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Compliance

Coronavirus Pandemic Planning for Businesses

 March 12, 2020

By  Tim Starnes

What is Coronavirus? 

The coronavirus 2019 (COVID-19), also known as “SARS-CoV-2,” is a person-to-person spread respiratory illness, like the general flu. The novel (“novel” meaning new) coronavirus that causes the illness was discovered when an outbreak occurred in Wuhan City, Hubei Province, China. 

It is believed that the coronavirus 2019 (COVID-19) is spread through person-to-person contact. It is considered a global health risk, with the highest infection risk being person-to-person exposure. 

Right now, as cases of the coronavirus are limited in the United States, it is considered low risk. A few “imported” cases though travelers to the Wuhan City region in Hubei Province, China have been reported but contained and the individual properly treated. This prevention has ensured that the coronavirus has not spread within the U.S. 

The disease has been located in 37 international locations in total and growing. 

The words “pandemic” and “epidemic” are largely semantics, according to Dr. Anthony Fauci, director of the US National Institute of Allergy and Infectious Diseases.  

What is Being Done to Stop the Coronavirus? 

The CDC has succeeded in growing the coronavirus (COVID-19) in a clinical environment and been provided to other scientific agencies for study, as well as uploading the entire genome sequence of the virus strain to GenBank, the international scientific database of genome sequences used for research. The CDC has been able to receive the genetic material required through coronavirus cases being treated within the U.S. 

Pandemic? 

The words “pandemic” and “epidemic” are largely semantics, according to Dr. Anthony Fauci, director of the US National Institute of Allergy and Infectious Diseases.  

  • “Pandemic” broken down from the root words in Greek, “pan”, meaning “everyone” and “demos,” meaning “public.” “Pandemic” is generally used when a massive population is infected with the disease, posing a worldwide risk.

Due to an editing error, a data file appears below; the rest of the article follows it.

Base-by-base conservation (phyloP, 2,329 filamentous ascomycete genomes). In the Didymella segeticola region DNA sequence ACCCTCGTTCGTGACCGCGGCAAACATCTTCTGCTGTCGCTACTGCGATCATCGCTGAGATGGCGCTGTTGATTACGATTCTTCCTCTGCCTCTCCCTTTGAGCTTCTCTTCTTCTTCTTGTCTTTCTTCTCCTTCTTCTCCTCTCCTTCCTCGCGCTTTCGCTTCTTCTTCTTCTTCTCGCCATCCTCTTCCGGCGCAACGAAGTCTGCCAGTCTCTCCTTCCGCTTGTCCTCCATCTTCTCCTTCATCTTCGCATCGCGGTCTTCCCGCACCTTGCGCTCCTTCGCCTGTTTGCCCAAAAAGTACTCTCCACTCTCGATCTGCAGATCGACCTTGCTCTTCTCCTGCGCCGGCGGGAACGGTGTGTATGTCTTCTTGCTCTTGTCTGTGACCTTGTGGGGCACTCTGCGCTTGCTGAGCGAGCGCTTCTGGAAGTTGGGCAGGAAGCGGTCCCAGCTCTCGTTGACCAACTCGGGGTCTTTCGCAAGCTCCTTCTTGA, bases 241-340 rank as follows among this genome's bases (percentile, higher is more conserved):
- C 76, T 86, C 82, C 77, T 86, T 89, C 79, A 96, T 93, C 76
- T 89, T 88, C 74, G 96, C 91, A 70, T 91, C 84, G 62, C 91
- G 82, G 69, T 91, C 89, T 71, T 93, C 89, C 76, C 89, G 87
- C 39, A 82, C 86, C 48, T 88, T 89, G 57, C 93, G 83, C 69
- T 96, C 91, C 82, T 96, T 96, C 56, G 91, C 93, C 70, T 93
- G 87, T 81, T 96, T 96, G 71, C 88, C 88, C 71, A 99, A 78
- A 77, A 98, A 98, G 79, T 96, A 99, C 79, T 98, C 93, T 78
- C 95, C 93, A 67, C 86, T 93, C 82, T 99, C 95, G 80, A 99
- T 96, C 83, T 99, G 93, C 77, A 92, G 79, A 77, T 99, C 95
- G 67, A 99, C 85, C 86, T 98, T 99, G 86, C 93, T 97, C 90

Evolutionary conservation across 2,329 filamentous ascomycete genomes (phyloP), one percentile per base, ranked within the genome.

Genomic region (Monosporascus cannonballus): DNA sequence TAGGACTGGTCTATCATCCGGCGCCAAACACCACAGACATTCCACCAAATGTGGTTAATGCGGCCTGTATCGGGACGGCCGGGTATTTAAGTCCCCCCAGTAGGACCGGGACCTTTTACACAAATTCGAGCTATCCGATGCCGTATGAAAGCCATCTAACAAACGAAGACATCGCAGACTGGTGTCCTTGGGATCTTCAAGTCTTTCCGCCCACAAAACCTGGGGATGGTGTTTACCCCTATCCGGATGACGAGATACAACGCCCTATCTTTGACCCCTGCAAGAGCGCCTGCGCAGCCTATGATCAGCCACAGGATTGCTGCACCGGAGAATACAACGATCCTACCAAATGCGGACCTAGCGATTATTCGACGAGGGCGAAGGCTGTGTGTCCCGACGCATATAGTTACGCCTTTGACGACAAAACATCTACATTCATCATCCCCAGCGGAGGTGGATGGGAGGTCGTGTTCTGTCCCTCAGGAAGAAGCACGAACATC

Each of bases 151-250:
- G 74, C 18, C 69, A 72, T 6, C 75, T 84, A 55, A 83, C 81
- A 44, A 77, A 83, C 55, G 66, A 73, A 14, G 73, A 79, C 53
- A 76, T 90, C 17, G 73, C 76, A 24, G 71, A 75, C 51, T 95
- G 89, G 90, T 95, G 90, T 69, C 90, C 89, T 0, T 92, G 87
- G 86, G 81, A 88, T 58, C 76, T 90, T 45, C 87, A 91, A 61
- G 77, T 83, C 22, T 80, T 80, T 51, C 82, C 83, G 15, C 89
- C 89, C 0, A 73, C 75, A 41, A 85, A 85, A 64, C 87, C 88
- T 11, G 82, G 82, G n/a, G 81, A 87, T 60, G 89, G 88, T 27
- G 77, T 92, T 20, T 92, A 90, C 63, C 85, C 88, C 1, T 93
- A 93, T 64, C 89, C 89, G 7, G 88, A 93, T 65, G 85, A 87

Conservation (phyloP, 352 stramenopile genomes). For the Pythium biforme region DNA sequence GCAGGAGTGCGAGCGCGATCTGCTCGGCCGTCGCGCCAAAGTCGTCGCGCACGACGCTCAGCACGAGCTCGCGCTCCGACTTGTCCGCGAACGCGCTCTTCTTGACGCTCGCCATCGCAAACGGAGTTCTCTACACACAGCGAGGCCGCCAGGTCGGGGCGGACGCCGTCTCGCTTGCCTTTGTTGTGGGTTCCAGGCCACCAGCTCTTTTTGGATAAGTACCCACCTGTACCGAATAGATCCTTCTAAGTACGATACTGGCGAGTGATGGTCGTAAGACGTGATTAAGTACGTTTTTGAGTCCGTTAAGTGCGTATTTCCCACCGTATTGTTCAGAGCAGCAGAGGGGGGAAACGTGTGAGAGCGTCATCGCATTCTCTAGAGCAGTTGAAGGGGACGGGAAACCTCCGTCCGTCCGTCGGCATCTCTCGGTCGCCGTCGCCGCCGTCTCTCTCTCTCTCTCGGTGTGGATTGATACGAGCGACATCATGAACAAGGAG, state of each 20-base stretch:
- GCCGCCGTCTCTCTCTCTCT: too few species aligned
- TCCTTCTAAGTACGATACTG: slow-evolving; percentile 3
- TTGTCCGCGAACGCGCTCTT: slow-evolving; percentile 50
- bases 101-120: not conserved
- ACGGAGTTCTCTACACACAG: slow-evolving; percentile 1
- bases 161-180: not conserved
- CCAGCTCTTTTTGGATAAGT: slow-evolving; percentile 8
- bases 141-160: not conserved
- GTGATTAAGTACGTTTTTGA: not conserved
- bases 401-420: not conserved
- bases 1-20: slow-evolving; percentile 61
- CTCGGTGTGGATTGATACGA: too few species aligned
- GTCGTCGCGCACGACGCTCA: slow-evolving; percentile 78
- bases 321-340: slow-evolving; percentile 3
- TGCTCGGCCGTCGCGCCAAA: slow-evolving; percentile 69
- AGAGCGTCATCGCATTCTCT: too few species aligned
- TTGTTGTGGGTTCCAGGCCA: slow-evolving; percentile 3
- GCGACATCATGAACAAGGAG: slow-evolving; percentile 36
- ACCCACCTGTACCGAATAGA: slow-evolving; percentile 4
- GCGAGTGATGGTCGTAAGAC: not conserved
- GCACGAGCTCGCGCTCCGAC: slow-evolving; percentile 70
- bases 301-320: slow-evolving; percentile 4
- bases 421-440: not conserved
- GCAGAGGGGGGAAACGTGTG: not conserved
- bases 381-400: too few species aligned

• “Epidemic” broken down from the root words in Greek, “epi” meaning “above” and “demos,” meaning “public.” “Epidemic” is generally used when a massive population is infected with a disease during a short time. 

How Do I Stay Safe? 

  • As it is currently flu season (October – March), get your flu vaccine and stay vigilant on taking flu antivirals if they have been prescribed to you. 
  • Look after your own health by maintaining a healthy lifestyle, practicing proper handwashing, and keeping an eye on your health physically, mentally and emotionally. 

If You Work in the Healthcare Environment: 

  • Monitor your interactions with anyone presenting coronavirus symptoms or have recently traveled to China, particularly the Hubei Province. 
  • Follow proper infection prevention procedures. 
  • Look after your own health by maintaining a healthy lifestyle, practicing proper handwashing, and keeping an eye on your health physically, mentally and emotionally. 

Contingency plans are designed specifically to protect the availability, integrity and security of a business’ operations during disaster events such as tornadoes, hurricanes, fires, disease outbreaks and cyberattacks. Essentially, they prevent a breakdown of business infrastructure. 

How Can My Business Be Prepared If the Worst Should Happen? 

According to the U.S. Department of Health and Human Services, a business contingency plan allows a business or organization to quickly recover from a catastrophic event. This includes physical disasters such as earthquakes, hurricanes, and tornados as well as other disasters such as disease pandemics, long-term power outages, and water backups. 

Boiling business contingency plans down to their essence, they are put in place to: 

  • Limit the damage done to property, equipment, and data or injury to staff, clients and patients. 
  • Ensure that an organization’s key activities go uninterrupted during a disaster incident. 

What Does a Business Contingency Plan Outline? 

Contingency plans are designed specifically to protect the availability, integrity and security of a business’ operations during disaster events such as tornadoes, hurricanes, fires, disease outbreaks and cyberattacks. Essentially, they prevent a breakdown of business infrastructure. 

Business Contingency Plan Tips 

  • The plan should utilize language that is accessible by all employees. 
  • Include remote work options should travel become difficult. 
  • Ensure staff know basic maintenance knowledge such as where breakers and valve shutoffs are located within the building. 
  • Stock up on overnight items should staff be unable to leave the building. 
  • Prepare for staff shortages. Enroll key employees to stay overnight in the case of a disaster, or start a call-in list based on each employee’s location. 
  • Ensure gaps in the flow of communication are accounted for, should a staff member become unreachable. 
  • Prepare an evacuation plan, should the need to evacuate arise. 
  • Ensure all insurance coverage is up to date. 
  • Create a list of all emergency contacts such as key staff members, insurance representatives, and any applicable service providers. 

Develop Roles and Policies